Saturday, June 13, 2009

YES, I have MS

My first blog...what is the theme of my blog? Let's see. Thinking. How about ME.

YES, I have MS. But, it appears it is a milder MS than some. It is relapse/remitting, as the doc says; certainly not to be taken lightly. My symptoms are not advanced. I can see, although it was my vision that first caused me to go to the doc. My vision gets what I call 'wonky'. The eyes start wandering a bit, well, at least one of them does. And, not all the time. I also experience numbness and fatigue in my legs, but I am still active and I try to do all the things I used to do. My abilities are impaired compared to what I was like just a few years ago. Although, I am certain that I have had MS for a long time without realizing it...probably 20 years or more.

Anyways, my eyes had acted like that about a year earlier and it went away then, so not really caring for a visit to the doctor's office, I forgot all about it. Then, the next time, after a year, and I thought, 'again', maybe I need glasses. It didn't take that doc long to get on the right trail. She said I needed an MRI. That sounded serious enough that I scheduled a trip to the MRI store the next day.

A day later, I get a call and there is a suspicious lesion on the MRI and the eye-doc tells me I should see a neurologist. So, not wasting any time, next thing I know, I have a copy of my MRI and I'm looking at it at home before I see the neurologist, and it is plain to see...there is something there. Now, I have a history of cancer, having had a melanoma-positive mole about 10 years earlier. So, the immediate concern was cancer. The neurologist confirmed that, but he was not eager to dive in, it seemed, so I sought a second and third opinion.

Brain biopsy was the consensus decision, and in less than two weeks I was strapped to a state-of-the-art operating table having a hole bored into my skull and a needle inserted into the largest of the suspect lesions. The on-site pathologist saw no cancer, but did see demylenation. In the blink of an eye, my life expectancy went from six months to whenever. So, I found out that a sample of your brain will not allow a neurologist to diagnose you with MS, even though, that is what I was told it PROBABLY was.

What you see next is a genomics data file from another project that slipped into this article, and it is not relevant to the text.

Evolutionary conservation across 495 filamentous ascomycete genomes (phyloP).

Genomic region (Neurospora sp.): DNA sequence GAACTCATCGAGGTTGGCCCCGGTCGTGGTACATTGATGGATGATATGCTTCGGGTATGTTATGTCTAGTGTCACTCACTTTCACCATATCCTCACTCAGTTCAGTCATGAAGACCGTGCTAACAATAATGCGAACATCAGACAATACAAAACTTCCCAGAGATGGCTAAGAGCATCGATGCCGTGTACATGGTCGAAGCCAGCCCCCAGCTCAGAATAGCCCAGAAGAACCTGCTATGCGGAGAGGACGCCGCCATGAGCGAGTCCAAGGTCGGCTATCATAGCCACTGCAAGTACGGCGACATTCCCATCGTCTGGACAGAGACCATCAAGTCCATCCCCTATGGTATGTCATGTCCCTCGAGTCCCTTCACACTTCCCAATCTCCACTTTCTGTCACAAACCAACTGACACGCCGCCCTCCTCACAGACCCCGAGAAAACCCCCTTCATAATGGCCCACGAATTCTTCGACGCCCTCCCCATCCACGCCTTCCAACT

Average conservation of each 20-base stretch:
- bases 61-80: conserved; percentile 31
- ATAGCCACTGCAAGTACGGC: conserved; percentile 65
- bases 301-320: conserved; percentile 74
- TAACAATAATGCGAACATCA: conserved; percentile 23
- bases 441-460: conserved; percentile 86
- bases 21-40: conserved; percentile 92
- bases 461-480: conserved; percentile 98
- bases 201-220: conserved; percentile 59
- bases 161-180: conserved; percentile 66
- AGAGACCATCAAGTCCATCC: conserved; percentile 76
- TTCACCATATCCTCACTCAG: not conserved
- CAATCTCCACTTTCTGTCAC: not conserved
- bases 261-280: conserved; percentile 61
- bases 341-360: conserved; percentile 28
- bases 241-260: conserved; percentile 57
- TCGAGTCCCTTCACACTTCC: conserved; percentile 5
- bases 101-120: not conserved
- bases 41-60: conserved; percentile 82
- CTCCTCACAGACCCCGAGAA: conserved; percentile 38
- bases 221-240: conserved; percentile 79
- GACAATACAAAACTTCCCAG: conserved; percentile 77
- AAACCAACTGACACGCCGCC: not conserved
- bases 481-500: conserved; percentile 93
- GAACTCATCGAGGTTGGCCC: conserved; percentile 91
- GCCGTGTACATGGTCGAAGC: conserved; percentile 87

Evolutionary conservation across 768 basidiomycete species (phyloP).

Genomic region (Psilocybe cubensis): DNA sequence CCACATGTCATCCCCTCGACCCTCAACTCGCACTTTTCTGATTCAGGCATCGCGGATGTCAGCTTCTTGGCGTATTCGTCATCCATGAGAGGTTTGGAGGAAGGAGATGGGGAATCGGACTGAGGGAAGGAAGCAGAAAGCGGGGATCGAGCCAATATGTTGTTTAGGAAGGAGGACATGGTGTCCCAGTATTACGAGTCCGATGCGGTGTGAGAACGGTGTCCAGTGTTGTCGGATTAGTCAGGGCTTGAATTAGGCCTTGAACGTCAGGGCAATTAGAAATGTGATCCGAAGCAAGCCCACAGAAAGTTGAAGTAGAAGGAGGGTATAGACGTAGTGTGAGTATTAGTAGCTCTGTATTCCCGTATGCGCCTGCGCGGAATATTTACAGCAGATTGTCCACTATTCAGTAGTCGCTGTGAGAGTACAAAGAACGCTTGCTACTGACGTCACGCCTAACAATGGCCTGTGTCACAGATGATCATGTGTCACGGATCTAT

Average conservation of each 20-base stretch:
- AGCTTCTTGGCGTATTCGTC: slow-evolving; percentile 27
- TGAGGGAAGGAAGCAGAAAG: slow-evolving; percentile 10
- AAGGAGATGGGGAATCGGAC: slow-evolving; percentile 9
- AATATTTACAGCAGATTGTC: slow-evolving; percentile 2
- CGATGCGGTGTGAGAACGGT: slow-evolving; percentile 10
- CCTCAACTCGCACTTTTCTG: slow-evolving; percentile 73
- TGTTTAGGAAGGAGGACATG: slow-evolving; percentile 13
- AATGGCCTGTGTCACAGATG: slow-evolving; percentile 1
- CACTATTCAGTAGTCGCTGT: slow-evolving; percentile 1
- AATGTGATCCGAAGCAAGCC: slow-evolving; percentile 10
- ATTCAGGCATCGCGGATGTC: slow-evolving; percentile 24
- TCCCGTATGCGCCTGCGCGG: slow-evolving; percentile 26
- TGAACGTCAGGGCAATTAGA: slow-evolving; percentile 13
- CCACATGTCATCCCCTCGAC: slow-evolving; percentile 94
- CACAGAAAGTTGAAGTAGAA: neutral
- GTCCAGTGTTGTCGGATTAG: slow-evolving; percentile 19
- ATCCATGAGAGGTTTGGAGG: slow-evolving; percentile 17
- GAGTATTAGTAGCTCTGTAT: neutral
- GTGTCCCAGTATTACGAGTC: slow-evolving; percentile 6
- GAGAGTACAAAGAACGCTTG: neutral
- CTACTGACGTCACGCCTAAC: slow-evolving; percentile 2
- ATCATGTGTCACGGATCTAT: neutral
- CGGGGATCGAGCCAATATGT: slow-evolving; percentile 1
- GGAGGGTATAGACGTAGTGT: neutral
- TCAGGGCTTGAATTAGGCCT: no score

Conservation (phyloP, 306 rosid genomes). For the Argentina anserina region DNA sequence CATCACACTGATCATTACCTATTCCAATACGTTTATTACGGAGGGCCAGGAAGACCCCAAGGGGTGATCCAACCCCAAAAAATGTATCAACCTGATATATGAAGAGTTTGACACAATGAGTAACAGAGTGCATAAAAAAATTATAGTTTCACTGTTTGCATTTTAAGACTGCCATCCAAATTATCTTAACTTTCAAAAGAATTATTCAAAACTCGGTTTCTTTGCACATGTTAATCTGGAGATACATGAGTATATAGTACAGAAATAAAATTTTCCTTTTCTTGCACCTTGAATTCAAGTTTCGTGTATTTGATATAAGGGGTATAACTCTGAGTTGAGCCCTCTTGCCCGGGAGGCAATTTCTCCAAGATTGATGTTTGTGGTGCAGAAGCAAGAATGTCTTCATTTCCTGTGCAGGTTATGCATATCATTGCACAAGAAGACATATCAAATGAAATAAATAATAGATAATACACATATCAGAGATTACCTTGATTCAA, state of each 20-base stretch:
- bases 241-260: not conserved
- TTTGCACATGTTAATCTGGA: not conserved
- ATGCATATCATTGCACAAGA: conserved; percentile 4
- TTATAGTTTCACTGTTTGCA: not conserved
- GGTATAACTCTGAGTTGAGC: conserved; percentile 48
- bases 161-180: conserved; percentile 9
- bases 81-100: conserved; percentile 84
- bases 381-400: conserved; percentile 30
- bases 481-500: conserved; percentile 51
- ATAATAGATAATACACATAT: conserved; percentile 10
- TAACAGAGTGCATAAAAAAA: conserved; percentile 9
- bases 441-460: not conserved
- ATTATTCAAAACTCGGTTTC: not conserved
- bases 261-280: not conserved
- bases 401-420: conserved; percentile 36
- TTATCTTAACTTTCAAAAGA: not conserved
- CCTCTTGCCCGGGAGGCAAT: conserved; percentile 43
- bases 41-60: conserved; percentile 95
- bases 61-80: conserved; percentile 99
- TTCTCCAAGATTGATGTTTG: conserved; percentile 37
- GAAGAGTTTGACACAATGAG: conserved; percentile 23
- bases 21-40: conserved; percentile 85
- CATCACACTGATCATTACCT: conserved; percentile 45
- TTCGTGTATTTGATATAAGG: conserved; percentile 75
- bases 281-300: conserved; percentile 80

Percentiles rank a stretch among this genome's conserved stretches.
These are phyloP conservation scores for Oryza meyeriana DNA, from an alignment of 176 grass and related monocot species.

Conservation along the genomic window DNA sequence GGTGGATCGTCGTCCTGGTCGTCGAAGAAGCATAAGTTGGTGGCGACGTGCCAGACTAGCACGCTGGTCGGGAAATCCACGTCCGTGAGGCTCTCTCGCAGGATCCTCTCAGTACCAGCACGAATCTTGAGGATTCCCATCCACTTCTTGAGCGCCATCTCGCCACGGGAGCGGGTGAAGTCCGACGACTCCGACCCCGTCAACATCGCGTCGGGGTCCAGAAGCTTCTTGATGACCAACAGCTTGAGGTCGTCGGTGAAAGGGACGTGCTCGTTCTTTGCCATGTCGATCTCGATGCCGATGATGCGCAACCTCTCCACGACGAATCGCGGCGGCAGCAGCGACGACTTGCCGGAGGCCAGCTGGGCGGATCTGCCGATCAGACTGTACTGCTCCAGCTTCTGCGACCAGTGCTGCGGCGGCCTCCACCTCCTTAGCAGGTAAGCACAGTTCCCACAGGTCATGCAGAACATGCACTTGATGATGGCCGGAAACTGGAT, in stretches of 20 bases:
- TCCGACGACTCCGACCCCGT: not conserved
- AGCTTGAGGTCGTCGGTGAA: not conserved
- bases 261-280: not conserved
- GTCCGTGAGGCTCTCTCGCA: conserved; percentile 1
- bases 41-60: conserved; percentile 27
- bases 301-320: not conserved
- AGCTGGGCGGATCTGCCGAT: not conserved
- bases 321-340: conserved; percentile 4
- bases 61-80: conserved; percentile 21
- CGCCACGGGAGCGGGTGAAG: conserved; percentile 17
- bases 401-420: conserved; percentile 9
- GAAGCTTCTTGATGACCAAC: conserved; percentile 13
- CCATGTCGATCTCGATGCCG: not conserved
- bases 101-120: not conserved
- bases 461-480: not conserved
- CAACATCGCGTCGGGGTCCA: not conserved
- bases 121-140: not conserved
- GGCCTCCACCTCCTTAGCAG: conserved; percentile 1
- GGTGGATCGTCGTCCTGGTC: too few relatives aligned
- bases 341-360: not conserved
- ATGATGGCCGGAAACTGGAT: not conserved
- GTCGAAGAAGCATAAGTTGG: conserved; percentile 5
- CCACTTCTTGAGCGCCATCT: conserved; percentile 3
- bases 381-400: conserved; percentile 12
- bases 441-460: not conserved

Seems there is a torture protocol invloved in the diagnosis of MS that includes a spinal tap and my doc was intent on seeing that I didn't miss out on that. This was the longest of all the processes as it turned out...the OFFICIAL diagnosis. Multiple MRI's, counting of lesions, positive spinal tap, and finally the diagnosis. I was ready to start the treatment, but which doc and I decided on Betaseron...then I had to wait to get APPROVED for the treatment. When it was all done, I felt like I had been INITIATED into a club or some sort of fraternity, with all of the hazing INCLUDED!

So, as I said, my MS is mild, but that is not to say it does not affect me. I think the mental and emotional toll is the worst of my symptoms. The fact that I can't run and jump like I used to can easily be written off as getting older. It was only a few years ago that I could still jump and get above a basketball rim. That is history now. One of the things I have noticed and I don't know if this is MS or if I am just a wuss. I find myself tearing up when I am watching TV, viewing a tender moment or an exciting sports victory. I watched the movie Seven Pounds, and I swear, I cried from start to finish. Took me three days to recover from that experience. I have talked to friends and family about that movie and some couldn't understand why I would cry over it. Hmmm...maybe I am a wuss...

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